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Study finds parathyroid hormone mediates interaction between brain and bones

Does hormone mediate talk between brain and bones?
Subfornical organ neurons sense PTH level and regulate PTH secretion. Credit: Yang Fan

Bones are not stagnant structures. According to recent studies, bones maintain a lively metabolism and closely interact via nerves with the brain. But whether endocrine hormones also play an important role in brain-bone talk has been unclear.

Researchers from the Shenzhen Institute of Advanced Technology (SIAT) of the Chinese Academy of Sciences now have an answer to this question. They have revealed that the subfornical organ (SFO), a brain nucleus above the third ventricle of the brain, senses circulating (PTH) and subsequently modulates the peripheral PTH level. PTH, as a powerful regulator of calcium and phosphate balance, may then alter bone metabolism and remodeling. The study was published in Neuron on April 20.

Using a , the researchers found that PTH from the peripheral system bound to SFO, a circumventricular organ without a . Brain slice electrophysiology studies and calcium fluorescent studies indicated that peripheral PTH activated the SFO neurons.

The researchers identified the expression of PTH receptors on SFO neurons. Knockdown of PTH receptor 1 induced a decrease in basic PTH levels in mice and their response to peripheral stimulation of calcium.

"These results indicate that the central nervous system (CNS) senses the circulating PTH, and the sensing of PTH from the brain is also necessary during the regulation of serum PTH," said Prof. Yang Fan from SIAT, corresponding author of the study.

Furthermore, the researchers studied whether stimulation of the SFO neurons could modulate the peripheral PTH level in return. Both GABAergic and glutamatergic neurons were activated through chemogenetic technology. Stimulation of the inhibitory GABAergic neurons induced a decrease in serum PTH and a decrease in trabecular bone density, while stimulation of the excitatory glutamatergic neurons showed the opposite effect.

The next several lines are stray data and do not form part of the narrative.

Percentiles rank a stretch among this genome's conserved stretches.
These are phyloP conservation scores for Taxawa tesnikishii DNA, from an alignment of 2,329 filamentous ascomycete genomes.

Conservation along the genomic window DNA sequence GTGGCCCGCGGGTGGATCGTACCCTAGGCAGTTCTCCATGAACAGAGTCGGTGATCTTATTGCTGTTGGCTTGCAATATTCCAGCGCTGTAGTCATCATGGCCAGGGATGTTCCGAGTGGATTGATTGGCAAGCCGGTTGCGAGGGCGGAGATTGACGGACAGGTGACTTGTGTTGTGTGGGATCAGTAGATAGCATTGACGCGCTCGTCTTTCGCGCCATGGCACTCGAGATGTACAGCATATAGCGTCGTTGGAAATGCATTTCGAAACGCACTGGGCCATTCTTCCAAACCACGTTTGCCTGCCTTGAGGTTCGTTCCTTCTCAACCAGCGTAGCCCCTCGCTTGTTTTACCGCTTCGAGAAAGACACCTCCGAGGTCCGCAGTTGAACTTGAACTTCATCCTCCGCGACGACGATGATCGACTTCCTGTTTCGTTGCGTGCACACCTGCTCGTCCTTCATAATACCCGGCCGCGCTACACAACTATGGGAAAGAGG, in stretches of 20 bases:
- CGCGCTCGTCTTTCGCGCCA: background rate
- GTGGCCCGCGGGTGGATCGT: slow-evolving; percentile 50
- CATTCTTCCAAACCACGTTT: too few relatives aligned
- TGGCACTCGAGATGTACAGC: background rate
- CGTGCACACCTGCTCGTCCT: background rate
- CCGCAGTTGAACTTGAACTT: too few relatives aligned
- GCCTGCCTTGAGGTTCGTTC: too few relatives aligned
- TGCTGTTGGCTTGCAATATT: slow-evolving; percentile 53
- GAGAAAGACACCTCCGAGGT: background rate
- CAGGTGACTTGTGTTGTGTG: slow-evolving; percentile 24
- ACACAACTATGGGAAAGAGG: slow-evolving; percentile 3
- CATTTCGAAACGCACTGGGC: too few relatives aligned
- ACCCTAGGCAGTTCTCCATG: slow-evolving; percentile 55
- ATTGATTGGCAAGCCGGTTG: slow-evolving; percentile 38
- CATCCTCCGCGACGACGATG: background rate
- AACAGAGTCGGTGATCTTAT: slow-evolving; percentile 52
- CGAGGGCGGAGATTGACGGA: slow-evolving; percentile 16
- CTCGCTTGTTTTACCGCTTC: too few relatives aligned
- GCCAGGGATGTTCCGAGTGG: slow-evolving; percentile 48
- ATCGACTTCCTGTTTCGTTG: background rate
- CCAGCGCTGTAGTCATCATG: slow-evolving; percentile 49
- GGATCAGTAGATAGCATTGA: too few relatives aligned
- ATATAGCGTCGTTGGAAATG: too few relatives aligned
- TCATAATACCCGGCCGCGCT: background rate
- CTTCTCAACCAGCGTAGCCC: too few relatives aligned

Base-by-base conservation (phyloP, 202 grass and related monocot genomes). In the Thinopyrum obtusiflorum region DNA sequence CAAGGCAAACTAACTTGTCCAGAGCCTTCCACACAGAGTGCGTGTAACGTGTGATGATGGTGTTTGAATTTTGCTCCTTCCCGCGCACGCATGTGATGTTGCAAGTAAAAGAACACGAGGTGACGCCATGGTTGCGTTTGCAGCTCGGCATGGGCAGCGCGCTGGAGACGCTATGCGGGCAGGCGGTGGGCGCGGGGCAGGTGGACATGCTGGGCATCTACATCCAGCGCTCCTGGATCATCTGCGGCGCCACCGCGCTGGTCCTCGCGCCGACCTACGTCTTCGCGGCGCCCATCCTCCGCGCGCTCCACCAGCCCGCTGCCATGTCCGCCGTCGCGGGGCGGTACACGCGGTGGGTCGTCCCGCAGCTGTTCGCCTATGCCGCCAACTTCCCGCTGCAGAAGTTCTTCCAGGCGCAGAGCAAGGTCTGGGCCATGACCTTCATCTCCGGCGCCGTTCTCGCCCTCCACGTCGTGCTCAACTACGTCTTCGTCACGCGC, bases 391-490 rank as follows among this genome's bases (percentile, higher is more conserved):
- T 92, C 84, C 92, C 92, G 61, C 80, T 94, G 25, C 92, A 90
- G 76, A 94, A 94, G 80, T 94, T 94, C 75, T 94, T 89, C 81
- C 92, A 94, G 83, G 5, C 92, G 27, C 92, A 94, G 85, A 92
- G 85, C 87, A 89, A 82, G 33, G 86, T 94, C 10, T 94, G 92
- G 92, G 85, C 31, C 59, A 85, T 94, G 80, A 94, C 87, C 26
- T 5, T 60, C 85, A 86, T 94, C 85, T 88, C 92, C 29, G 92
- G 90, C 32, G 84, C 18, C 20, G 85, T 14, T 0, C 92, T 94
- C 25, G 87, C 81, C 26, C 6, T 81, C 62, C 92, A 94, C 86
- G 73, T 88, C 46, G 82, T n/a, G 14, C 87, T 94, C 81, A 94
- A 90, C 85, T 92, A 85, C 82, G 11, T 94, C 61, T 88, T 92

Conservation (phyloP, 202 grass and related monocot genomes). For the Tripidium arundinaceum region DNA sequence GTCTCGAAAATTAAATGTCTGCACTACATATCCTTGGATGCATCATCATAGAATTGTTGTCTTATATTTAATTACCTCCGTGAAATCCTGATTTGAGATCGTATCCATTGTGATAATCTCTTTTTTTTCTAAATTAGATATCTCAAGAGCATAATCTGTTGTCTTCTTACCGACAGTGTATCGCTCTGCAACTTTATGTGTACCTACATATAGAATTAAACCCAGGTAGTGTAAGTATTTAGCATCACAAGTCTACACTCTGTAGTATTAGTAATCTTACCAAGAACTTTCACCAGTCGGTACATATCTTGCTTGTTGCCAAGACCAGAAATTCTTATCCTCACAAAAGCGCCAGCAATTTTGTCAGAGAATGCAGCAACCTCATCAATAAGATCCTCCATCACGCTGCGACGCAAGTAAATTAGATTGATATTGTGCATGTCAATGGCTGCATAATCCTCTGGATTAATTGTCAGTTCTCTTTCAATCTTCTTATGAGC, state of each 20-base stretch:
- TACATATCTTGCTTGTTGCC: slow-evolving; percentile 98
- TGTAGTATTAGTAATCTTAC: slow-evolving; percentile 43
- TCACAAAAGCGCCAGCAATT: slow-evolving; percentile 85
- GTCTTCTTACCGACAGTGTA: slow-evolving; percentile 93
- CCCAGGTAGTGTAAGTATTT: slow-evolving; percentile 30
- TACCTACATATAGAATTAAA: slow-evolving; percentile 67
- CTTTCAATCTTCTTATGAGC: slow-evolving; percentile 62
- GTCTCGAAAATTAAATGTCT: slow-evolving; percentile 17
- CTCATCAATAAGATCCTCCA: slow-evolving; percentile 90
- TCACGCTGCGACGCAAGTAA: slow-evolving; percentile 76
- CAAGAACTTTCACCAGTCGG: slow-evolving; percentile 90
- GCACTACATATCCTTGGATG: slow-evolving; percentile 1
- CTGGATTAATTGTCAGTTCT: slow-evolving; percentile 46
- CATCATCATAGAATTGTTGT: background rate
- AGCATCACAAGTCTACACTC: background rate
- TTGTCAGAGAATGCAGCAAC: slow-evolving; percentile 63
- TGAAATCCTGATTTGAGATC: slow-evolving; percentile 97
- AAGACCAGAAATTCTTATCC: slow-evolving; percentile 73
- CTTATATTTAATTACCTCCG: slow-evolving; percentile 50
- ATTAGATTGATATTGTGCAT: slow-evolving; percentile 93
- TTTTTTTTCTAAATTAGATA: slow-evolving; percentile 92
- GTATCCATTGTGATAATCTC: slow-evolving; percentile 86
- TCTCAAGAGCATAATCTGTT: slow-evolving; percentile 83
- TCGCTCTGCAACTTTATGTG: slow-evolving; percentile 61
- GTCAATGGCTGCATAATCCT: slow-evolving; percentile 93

"What is worth noting is, GABAergic neurons dominate the SFO cells expressing PTH receptor 1 while the glutamatergic neurons dominate the cells expressing PTH receptor 2," said Prof. Yang.

The research team also studied the brain nucleus downstream of SFO. They found that the paraventricular nucleus (PVN) of the hypothalamus that receives GABAergic projection from SFO also modulates the serum PTH level and trabecular bone metabolism.

Previous studies generally focused on the afferent and efferent nerve fibers surrounding bones when discussing brain-bone connections. Now the researchers have revealed that chemical signaling through the endocrine system also plays an important role in brain-bone talk.

"Traditionally, the subfornical organ is taken as a center of water-salt balance. Our study indicates that SFO is far more than that. The loose blood-brain barrier structure in SFO endows it with a variety of abilities sensing the peripheral humoral hormones," said Dr. Zhang Lu, first author of the study. "We expect other circumventricular organs should also perform more in the interoception process."

This study reveals the critical role of the brain-parathyroid-bone axis in maintaining bone metabolism homeostasis. It also provides new ideas for understanding how homeostasis is maintained.

More information: Fan Yang et al., Bidirectional Control of Parathyroid Hormone and Bone Mass by Subfornical Organ, Neuron (2023). DOI: 10.1016/j.neuron.2023.03.030.

Journal information: Neuron
Citation: Study finds parathyroid hormone mediates interaction between brain and bones (2023, April 20) retrieved 21 February 2024 from
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